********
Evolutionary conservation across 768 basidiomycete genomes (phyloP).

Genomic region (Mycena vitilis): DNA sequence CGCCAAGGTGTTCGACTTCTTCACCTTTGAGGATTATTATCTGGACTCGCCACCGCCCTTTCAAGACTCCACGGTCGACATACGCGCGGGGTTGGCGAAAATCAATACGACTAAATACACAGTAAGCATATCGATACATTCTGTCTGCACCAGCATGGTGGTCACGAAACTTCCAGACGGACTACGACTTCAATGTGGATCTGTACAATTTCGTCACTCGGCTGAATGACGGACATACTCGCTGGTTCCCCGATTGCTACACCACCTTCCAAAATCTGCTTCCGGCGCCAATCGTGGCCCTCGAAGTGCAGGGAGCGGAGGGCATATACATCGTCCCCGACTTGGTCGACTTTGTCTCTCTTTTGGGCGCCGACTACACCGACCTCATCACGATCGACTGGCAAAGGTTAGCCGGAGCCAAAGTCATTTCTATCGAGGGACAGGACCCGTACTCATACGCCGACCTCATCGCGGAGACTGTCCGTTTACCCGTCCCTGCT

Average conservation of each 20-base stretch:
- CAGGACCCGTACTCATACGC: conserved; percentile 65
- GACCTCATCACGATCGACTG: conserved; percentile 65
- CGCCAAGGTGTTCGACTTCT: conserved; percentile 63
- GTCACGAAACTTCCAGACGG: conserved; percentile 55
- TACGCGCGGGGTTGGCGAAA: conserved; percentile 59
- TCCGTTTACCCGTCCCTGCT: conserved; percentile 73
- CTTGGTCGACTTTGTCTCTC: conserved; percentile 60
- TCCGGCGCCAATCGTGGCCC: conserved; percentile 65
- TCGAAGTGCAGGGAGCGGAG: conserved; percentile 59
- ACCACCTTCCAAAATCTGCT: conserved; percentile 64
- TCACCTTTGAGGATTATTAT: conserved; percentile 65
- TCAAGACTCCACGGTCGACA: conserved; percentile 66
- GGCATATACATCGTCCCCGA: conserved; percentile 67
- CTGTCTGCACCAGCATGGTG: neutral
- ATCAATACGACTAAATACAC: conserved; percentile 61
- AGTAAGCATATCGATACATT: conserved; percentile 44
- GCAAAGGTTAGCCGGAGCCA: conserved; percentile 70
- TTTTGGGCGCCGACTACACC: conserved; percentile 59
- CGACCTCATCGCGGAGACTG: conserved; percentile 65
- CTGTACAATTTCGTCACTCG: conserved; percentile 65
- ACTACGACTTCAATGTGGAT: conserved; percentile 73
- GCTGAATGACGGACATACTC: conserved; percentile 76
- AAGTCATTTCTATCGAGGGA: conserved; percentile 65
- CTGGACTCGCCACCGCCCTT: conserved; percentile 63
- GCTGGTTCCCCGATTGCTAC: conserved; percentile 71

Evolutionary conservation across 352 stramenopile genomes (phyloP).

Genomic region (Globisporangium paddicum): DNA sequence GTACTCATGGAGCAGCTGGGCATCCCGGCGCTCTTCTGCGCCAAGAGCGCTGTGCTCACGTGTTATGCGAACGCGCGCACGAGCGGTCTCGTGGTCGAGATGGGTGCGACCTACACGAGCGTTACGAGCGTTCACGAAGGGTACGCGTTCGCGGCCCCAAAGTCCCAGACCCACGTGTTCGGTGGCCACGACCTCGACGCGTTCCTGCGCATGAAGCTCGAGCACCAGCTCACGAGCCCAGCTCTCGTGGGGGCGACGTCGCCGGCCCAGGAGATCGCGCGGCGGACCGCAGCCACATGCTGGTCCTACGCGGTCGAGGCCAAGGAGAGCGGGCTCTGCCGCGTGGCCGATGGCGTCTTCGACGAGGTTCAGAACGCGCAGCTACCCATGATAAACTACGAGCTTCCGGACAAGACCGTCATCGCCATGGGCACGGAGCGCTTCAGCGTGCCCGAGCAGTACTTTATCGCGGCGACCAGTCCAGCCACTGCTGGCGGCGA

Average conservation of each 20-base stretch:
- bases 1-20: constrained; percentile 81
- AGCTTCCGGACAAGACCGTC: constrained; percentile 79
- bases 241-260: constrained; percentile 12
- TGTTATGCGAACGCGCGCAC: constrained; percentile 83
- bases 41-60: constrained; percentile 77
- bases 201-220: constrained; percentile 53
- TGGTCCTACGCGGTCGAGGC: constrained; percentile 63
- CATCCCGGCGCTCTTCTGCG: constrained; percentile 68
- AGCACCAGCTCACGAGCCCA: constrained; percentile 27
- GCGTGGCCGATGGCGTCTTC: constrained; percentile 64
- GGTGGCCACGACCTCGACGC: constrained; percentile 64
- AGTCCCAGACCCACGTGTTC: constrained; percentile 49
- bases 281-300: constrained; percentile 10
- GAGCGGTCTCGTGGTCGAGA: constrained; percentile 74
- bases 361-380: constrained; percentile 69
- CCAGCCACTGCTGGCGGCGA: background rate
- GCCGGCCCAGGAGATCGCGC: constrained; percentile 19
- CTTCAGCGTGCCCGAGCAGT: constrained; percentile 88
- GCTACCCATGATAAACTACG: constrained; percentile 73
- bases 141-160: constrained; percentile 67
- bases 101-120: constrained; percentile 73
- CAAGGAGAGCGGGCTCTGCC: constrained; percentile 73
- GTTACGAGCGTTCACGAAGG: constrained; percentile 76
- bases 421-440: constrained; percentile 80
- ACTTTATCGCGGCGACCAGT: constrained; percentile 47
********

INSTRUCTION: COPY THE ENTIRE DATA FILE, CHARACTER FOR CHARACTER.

Evolutionary conservation across 768 basidiomycete genomes (phyloP).

Genomic region (Mycena vitilis): DNA sequence CGCCAAGGTGTTCGACTTCTTCACCTTTGAGGATTATTATCTGGACTCGCCACCGCCCTTTCAAGACTCCACGGTCGACATACGCGCGGGGTTGGCGAAAATCAATACGACTAAATACACAGTAAGCATATCGATACATTCTGTCTGCACCAGCATGGTGGTCACGAAACTTCCAGACGGACTACGACTTCAATGTGGATCTGTACAATTTCGTCACTCGGCTGAATGACGGACATACTCGCTGGTTCCCCGATTGCTACACCACCTTCCAAAATCTGCTTCCGGCGCCAATCGTGGCCCTCGAAGTGCAGGGAGCGGAGGGCATATACATCGTCCCCGACTTGGTCGACTTTGTCTCTCTTTTGGGCGCCGACTACACCGACCTCATCACGATCGACTGGCAAAGGTTAGCCGGAGCCAAAGTCATTTCTATCGAGGGACAGGACCCGTACTCATACGCCGACCTCATCGCGGAGACTGTCCGTTTACCCGTCCCTGCT

Average conservation of each 20-base stretch:
- CAGGACCCGTACTCATACGC: conserved; percentile 65
- GACCTCATCACGATCGACTG: conserved; percentile 65
- CGCCAAGGTGTTCGACTTCT: conserved; percentile 63
- GTCACGAAACTTCCAGACGG: conserved; percentile 55
- TACGCGCGGGGTTGGCGAAA: conserved; percentile 59
- TCCGTTTACCCGTCCCTGCT: conserved; percentile 73
- CTTGGTCGACTTTGTCTCTC: conserved; percentile 60
- TCCGGCGCCAATCGTGGCCC: conserved; percentile 65
- TCGAAGTGCAGGGAGCGGAG: conserved; percentile 59
- ACCACCTTCCAAAATCTGCT: conserved; percentile 64
- TCACCTTTGAGGATTATTAT: conserved; percentile 65
- TCAAGACTCCACGGTCGACA: conserved; percentile 66
- GGCATATACATCGTCCCCGA: conserved; percentile 67
- CTGTCTGCACCAGCATGGTG: neutral
- ATCAATACGACTAAATACAC: conserved; percentile 61
- AGTAAGCATATCGATACATT: conserved; percentile 44
- GCAAAGGTTAGCCGGAGCCA: conserved; percentile 70
- TTTTGGGCGCCGACTACACC: conserved; percentile 59
- CGACCTCATCGCGGAGACTG: conserved; percentile 65
- CTGTACAATTTCGTCACTCG: conserved; percentile 65
- ACTACGACTTCAATGTGGAT: conserved; percentile 73
- GCTGAATGACGGACATACTC: conserved; percentile 76
- AAGTCATTTCTATCGAGGGA: conserved; percentile 65
- CTGGACTCGCCACCGCCCTT: conserved; percentile 63
- GCTGGTTCCCCGATTGCTAC: conserved; percentile 71

Evolutionary conservation across 352 stramenopile genomes (phyloP).

Genomic region (Globisporangium paddicum): DNA sequence GTACTCATGGAGCAGCTGGGCATCCCGGCGCTCTTCTGCGCCAAGAGCGCTGTGCTCACGTGTTATGCGAACGCGCGCACGAGCGGTCTCGTGGTCGAGATGGGTGCGACCTACACGAGCGTTACGAGCGTTCACGAAGGGTACGCGTTCGCGGCCCCAAAGTCCCAGACCCACGTGTTCGGTGGCCACGACCTCGACGCGTTCCTGCGCATGAAGCTCGAGCACCAGCTCACGAGCCCAGCTCTCGTGGGGGCGACGTCGCCGGCCCAGGAGATCGCGCGGCGGACCGCAGCCACATGCTGGTCCTACGCGGTCGAGGCCAAGGAGAGCGGGCTCTGCCGCGTGGCCGATGGCGTCTTCGACGAGGTTCAGAACGCGCAGCTACCCATGATAAACTACGAGCTTCCGGACAAGACCGTCATCGCCATGGGCACGGAGCGCTTCAGCGTGCCCGAGCAGTACTTTATCGCGGCGACCAGTCCAGCCACTGCTGGCGGCGA

Average conservation of each 20-base stretch:
- bases 1-20: constrained; percentile 81
- AGCTTCCGGACAAGACCGTC: constrained; percentile 79
- bases 241-260: constrained; percentile 12
- TGTTATGCGAACGCGCGCAC: constrained; percentile 83
- bases 41-60: constrained; percentile 77
- bases 201-220: constrained; percentile 53
- TGGTCCTACGCGGTCGAGGC: constrained; percentile 63
- CATCCCGGCGCTCTTCTGCG: constrained; percentile 68
- AGCACCAGCTCACGAGCCCA: constrained; percentile 27
- GCGTGGCCGATGGCGTCTTC: constrained; percentile 64
- GGTGGCCACGACCTCGACGC: constrained; percentile 64
- AGTCCCAGACCCACGTGTTC: constrained; percentile 49
- bases 281-300: constrained; percentile 10
- GAGCGGTCTCGTGGTCGAGA: constrained; percentile 74
- bases 361-380: constrained; percentile 69
- CCAGCCACTGCTGGCGGCGA: background rate
- GCCGGCCCAGGAGATCGCGC: constrained; percentile 19
- CTTCAGCGTGCCCGAGCAGT: constrained; percentile 88
- GCTACCCATGATAAACTACG: constrained; percentile 73
- bases 141-160: constrained; percentile 67
- bases 101-120: constrained; percentile 73
- CAAGGAGAGCGGGCTCTGCC: constrained; percentile 73
- GTTACGAGCGTTCACGAAGG: constrained; percentile 76
- bases 421-440: constrained; percentile 80
- ACTTTATCGCGGCGACCAGT: constrained; percentile 47